Getting Started with Nuclio on Minikube

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Follow this step-by-step guide to set up Nuclio on Minikube, which is a single-node Kubernetes cluster that runs in a virtual machine (VM) on a local computer.

Prerequisites

Ensure that the following components are installed on your installation machine:

Prepare Minikube

Start Minikube as you normally would. Note that the following command also enables role-based access control (RBAC) (which is disabled by default on Minikube version 0.24.1 and later) so that you can get more comfortable working with an RBAC-enabled Kubernetes cluster:

minikube start --vm-driver=xhyve --extra-config=apiserver.Authorization.Mode=RBAC

Set admin permissions: bypass Minikube configuration issues by giving cluster-admin permissions to the Kubernetes services, so that services such as kube-dns can work in Minikube:

Note

You are encouraged to look at the kubedns-rbac file that’s used in the following command, and the RBAC configuration files usd in the Nuclio installation section, before applying the files, so that you don’t get into the habit of blindly running things on your cluster (akin to running scripts off the internet as root).
If you don’t want to elevate your Kubernetes services, run Minikube with RBAC disabled (omit --extra-config from minikube start) and skip the RBAC related commands in the Nuclio installation instructions.

kubectl apply -f https://raw.githubusercontent.com/nuclio/nuclio/master/hack/minikube/resources/kubedns-rbac.yaml

Bring up a Docker registry inside Minikube. You’ll later push your functions to this registry:

Note

You can skip this step if you’re a more advanced user and would like to use another type of registry, such as Docker Hub, Azure Container Registry (ACR), or Google Container Registry (GCR). See Getting Started with Nuclio on Kubernetes for instructions.

minikube ssh -- docker run -d -p 5000:5000 registry:2

Before Docker images can be pushed to your built-in registry, you need to add its address ($(minikube ip):5000) to the list of insecure registries. If you’re using Docker for Mac OS, you can add it under Preferences > Daemon.

Install Nuclio

At this stage you should have a functioning Kubernetes cluster, a Docker registry, and a working Kubernetes CLI (kubectl), and you can proceed to install the Nuclio services on the cluster (i.e., deploy Nuclio).

Create a Nuclio namespace by running the following command:

Note

All Nuclio resources go into the “nuclio” namespace, and role-based access control (RBAC) is configured accordingly.

kubectl create namespace nuclio

Create the RBAC roles that are required for using Nuclio (provided you didn’t disable RBAC when preparing Minikube): > As indicated in the Minikube preparation instructions, you are encouraged to look at the nuclio-rbac.yaml file that’s used in the following command before applying it.

kubectl apply -f https://raw.githubusercontent.com/nuclio/nuclio/master/hack/k8s/resources/nuclio-rbac.yaml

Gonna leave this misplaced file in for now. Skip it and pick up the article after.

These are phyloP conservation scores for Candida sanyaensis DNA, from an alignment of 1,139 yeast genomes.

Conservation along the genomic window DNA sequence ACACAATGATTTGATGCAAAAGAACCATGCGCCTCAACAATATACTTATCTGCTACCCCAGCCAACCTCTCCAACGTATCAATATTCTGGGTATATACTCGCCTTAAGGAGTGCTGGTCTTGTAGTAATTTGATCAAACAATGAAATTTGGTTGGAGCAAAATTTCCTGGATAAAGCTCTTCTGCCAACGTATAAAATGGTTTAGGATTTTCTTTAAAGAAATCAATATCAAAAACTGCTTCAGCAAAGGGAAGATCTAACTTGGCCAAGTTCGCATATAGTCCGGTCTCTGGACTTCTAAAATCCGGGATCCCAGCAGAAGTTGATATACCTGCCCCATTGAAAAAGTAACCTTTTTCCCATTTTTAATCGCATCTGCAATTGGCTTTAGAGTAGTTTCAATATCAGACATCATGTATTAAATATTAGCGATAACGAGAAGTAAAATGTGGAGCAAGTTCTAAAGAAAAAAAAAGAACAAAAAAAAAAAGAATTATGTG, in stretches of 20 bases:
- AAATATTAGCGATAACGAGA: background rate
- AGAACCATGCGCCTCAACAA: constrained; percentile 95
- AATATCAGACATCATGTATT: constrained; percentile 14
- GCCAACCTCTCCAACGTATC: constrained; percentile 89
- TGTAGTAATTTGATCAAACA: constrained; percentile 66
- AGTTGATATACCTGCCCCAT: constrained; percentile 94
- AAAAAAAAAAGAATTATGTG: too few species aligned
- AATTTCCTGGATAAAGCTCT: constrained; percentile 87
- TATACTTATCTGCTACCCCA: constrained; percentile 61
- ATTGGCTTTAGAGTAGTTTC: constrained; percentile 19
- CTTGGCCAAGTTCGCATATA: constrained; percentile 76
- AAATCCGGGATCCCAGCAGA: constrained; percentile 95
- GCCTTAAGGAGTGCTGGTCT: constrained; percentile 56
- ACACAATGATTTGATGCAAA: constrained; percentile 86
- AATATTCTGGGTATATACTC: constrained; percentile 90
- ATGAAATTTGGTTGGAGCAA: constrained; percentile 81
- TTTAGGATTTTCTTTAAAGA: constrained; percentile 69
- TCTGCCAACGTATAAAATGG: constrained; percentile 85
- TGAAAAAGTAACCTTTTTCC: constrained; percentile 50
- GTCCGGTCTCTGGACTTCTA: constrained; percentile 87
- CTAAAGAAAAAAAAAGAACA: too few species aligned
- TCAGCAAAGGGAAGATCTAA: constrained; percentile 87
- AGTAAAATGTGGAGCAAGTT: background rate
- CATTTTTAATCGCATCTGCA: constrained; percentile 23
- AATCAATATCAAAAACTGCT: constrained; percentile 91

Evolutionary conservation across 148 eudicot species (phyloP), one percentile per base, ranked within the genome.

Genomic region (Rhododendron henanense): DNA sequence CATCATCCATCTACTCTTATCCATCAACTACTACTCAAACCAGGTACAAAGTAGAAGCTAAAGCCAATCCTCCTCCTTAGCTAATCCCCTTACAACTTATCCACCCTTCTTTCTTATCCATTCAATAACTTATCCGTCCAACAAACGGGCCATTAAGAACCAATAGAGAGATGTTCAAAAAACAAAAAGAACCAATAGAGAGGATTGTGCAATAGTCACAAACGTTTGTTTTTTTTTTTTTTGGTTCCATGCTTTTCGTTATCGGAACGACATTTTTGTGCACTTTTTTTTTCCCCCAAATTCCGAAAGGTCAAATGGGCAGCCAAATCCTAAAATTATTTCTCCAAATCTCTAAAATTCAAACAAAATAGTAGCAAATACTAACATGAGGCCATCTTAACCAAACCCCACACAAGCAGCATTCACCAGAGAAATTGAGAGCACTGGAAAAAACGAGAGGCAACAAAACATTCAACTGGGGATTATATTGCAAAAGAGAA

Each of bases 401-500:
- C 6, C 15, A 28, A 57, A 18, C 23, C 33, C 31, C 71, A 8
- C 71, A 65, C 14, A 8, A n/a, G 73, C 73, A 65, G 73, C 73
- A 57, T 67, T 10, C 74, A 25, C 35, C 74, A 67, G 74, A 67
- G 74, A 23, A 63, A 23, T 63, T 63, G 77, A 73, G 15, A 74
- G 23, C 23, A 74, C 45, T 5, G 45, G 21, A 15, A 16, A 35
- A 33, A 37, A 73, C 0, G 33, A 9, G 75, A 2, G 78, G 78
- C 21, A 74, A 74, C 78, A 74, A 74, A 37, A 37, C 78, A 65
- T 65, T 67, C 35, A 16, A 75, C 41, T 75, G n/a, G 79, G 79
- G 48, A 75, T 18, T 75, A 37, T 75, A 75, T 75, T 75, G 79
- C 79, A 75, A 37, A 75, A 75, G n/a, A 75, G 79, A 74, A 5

Deploy Nuclio to the cluster: the following command deploys the Nuclio controller and dashboard, among other resources:

kubectl apply -f https://raw.githubusercontent.com/nuclio/nuclio/master/hack/k8s/resources/nuclio.yaml

Use the command kubectl get pods --namespace nuclio to verify both the controller and dashboard are running.

Forward the Nuclio dashboard port: the Nuclio dashboard publishes a service at port 8070. To use the dashboard, you first need to forward this port to your local IP address:

kubectl port-forward -n nuclio $(kubectl get pods -n nuclio -l nuclio.io/app=dashboard -o jsonpath='{.items[0].metadata.name}') 8070:8070

Deploy a function with the Nuclio dashboard

Browse to http://localhost:8070 (after having forwarded this port as part of the Nuclio installation). You should see the Nuclio dashboard UI. Choose one of the built-in examples and click Deploy. The first build will populate the local Docker cache with base images and other files, so it might take a while, depending on your network. When the function deployment is completed, you can click Invoke to invoke the function with a body.

Deploy a function with the Nuclio CLI (nuctl)

Start by downloading the latest version of the nuctl Nuclio CLI for your platform, and then deploy the helloworld Go sample function. You can add the --verbose flag if you want to peek under the hood:

nuctl deploy helloworld -n nuclio -p https://raw.githubusercontent.com/nuclio/nuclio/master/hack/examples/golang/helloworld/helloworld.go --registry $(minikube ip):5000 --run-registry localhost:5000
Note

The difference between the two registries specified in this command and the reason for their addresses being different is as follows:

  • The --registry option defines the Docker registry onto which the function images that you build will be pushed. This is the registry that you previously brought up on your Minikube VM.
  • The --registry-run option defines the registry from which the kubelet Kubernetes “node agent” will pull the function images. Because this operation occurs in the Minikube VM, the command specifies localhost instead of the VM’s IP address.

Then, invoke the function:

nuctl invoke -n nuclio helloworld

What’s next?

See the following resources to make the best of your new Nuclio environment: